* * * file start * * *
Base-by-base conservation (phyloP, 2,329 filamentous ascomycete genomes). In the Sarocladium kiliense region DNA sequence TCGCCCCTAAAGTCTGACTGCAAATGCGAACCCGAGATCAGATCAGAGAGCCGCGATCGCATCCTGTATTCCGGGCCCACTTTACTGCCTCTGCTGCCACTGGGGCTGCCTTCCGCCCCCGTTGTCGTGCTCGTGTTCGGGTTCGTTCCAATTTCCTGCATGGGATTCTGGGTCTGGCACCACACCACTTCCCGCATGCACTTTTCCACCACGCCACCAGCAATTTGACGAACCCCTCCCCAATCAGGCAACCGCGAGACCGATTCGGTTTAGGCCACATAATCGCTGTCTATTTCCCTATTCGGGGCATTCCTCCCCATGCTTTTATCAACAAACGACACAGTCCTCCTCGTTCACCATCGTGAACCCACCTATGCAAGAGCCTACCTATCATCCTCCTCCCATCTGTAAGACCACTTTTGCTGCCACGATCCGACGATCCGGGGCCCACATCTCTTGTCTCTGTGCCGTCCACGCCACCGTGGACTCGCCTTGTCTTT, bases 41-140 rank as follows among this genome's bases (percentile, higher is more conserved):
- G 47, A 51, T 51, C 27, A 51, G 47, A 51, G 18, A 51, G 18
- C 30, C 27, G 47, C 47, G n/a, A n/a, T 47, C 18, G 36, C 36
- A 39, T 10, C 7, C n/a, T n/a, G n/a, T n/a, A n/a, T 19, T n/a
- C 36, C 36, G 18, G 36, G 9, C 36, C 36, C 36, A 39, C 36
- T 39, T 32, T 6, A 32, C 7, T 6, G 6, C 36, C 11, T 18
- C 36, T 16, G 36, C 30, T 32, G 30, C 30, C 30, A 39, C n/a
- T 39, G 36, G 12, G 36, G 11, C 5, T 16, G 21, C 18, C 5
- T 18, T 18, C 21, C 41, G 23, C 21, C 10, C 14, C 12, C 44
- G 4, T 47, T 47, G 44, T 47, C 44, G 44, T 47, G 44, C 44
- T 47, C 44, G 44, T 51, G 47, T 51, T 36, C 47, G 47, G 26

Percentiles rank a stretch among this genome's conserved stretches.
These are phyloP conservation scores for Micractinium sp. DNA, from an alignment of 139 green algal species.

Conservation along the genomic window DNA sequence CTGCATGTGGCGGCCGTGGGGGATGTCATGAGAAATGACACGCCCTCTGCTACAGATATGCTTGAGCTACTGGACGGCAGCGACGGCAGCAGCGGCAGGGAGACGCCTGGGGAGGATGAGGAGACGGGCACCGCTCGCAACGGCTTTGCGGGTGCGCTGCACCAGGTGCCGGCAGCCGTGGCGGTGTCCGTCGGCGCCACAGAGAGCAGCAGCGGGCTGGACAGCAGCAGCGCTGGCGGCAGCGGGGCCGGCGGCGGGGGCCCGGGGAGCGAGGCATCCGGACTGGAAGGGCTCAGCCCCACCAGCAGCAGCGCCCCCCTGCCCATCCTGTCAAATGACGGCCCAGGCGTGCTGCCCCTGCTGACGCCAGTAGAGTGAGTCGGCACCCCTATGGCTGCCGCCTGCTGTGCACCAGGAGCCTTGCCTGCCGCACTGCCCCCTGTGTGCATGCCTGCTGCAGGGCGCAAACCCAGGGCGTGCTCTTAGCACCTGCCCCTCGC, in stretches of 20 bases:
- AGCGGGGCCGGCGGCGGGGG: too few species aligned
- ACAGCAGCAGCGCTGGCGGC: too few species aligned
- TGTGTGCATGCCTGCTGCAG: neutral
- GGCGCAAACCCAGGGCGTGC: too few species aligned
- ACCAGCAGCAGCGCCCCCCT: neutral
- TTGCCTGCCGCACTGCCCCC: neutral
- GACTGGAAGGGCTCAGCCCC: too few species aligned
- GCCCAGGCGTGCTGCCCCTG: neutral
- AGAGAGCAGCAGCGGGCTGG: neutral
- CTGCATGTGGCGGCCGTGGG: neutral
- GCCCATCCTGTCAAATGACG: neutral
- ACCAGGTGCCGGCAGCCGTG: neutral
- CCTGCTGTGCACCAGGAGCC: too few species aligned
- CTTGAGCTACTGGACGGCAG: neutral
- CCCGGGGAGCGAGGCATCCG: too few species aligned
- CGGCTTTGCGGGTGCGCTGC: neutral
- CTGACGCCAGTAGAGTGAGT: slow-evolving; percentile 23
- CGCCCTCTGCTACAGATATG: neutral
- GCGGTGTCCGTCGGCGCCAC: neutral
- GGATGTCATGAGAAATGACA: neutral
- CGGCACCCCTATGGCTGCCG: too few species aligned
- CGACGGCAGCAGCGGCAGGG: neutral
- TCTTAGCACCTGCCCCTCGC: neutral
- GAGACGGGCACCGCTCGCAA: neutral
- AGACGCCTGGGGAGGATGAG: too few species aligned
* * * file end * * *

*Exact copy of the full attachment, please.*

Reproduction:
Base-by-base conservation (phyloP, 2,329 filamentous ascomycete genomes). In the Sarocladium kiliense region DNA sequence TCGCCCCTAAAGTCTGACTGCAAATGCGAACCCGAGATCAGATCAGAGAGCCGCGATCGCATCCTGTATTCCGGGCCCACTTTACTGCCTCTGCTGCCACTGGGGCTGCCTTCCGCCCCCGTTGTCGTGCTCGTGTTCGGGTTCGTTCCAATTTCCTGCATGGGATTCTGGGTCTGGCACCACACCACTTCCCGCATGCACTTTTCCACCACGCCACCAGCAATTTGACGAACCCCTCCCCAATCAGGCAACCGCGAGACCGATTCGGTTTAGGCCACATAATCGCTGTCTATTTCCCTATTCGGGGCATTCCTCCCCATGCTTTTATCAACAAACGACACAGTCCTCCTCGTTCACCATCGTGAACCCACCTATGCAAGAGCCTACCTATCATCCTCCTCCCATCTGTAAGACCACTTTTGCTGCCACGATCCGACGATCCGGGGCCCACATCTCTTGTCTCTGTGCCGTCCACGCCACCGTGGACTCGCCTTGTCTTT, bases 41-140 rank as follows among this genome's bases (percentile, higher is more conserved):
- G 47, A 51, T 51, C 27, A 51, G 47, A 51, G 18, A 51, G 18
- C 30, C 27, G 47, C 47, G n/a, A n/a, T 47, C 18, G 36, C 36
- A 39, T 10, C 7, C n/a, T n/a, G n/a, T n/a, A n/a, T 19, T n/a
- C 36, C 36, G 18, G 36, G 9, C 36, C 36, C 36, A 39, C 36
- T 39, T 32, T 6, A 32, C 7, T 6, G 6, C 36, C 11, T 18
- C 36, T 16, G 36, C 30, T 32, G 30, C 30, C 30, A 39, C n/a
- T 39, G 36, G 12, G 36, G 11, C 5, T 16, G 21, C 18, C 5
- T 18, T 18, C 21, C 41, G 23, C 21, C 10, C 14, C 12, C 44
- G 4, T 47, T 47, G 44, T 47, C 44, G 44, T 47, G 44, C 44
- T 47, C 44, G 44, T 51, G 47, T 51, T 36, C 47, G 47, G 26

Percentiles rank a stretch among this genome's conserved stretches.
These are phyloP conservation scores for Micractinium sp. DNA, from an alignment of 139 green algal species.

Conservation along the genomic window DNA sequence CTGCATGTGGCGGCCGTGGGGGATGTCATGAGAAATGACACGCCCTCTGCTACAGATATGCTTGAGCTACTGGACGGCAGCGACGGCAGCAGCGGCAGGGAGACGCCTGGGGAGGATGAGGAGACGGGCACCGCTCGCAACGGCTTTGCGGGTGCGCTGCACCAGGTGCCGGCAGCCGTGGCGGTGTCCGTCGGCGCCACAGAGAGCAGCAGCGGGCTGGACAGCAGCAGCGCTGGCGGCAGCGGGGCCGGCGGCGGGGGCCCGGGGAGCGAGGCATCCGGACTGGAAGGGCTCAGCCCCACCAGCAGCAGCGCCCCCCTGCCCATCCTGTCAAATGACGGCCCAGGCGTGCTGCCCCTGCTGACGCCAGTAGAGTGAGTCGGCACCCCTATGGCTGCCGCCTGCTGTGCACCAGGAGCCTTGCCTGCCGCACTGCCCCCTGTGTGCATGCCTGCTGCAGGGCGCAAACCCAGGGCGTGCTCTTAGCACCTGCCCCTCGC, in stretches of 20 bases:
- AGCGGGGCCGGCGGCGGGGG: too few species aligned
- ACAGCAGCAGCGCTGGCGGC: too few species aligned
- TGTGTGCATGCCTGCTGCAG: neutral
- GGCGCAAACCCAGGGCGTGC: too few species aligned
- ACCAGCAGCAGCGCCCCCCT: neutral
- TTGCCTGCCGCACTGCCCCC: neutral
- GACTGGAAGGGCTCAGCCCC: too few species aligned
- GCCCAGGCGTGCTGCCCCTG: neutral
- AGAGAGCAGCAGCGGGCTGG: neutral
- CTGCATGTGGCGGCCGTGGG: neutral
- GCCCATCCTGTCAAATGACG: neutral
- ACCAGGTGCCGGCAGCCGTG: neutral
- CCTGCTGTGCACCAGGAGCC: too few species aligned
- CTTGAGCTACTGGACGGCAG: neutral
- CCCGGGGAGCGAGGCATCCG: too few species aligned
- CGGCTTTGCGGGTGCGCTGC: neutral
- CTGACGCCAGTAGAGTGAGT: slow-evolving; percentile 23
- CGCCCTCTGCTACAGATATG: neutral
- GCGGTGTCCGTCGGCGCCAC: neutral
- GGATGTCATGAGAAATGACA: neutral
- CGGCACCCCTATGGCTGCCG: too few species aligned
- CGACGGCAGCAGCGGCAGGG: neutral
- TCTTAGCACCTGCCCCTCGC: neutral
- GAGACGGGCACCGCTCGCAA: neutral
- AGACGCCTGGGGAGGATGAG: too few species aligned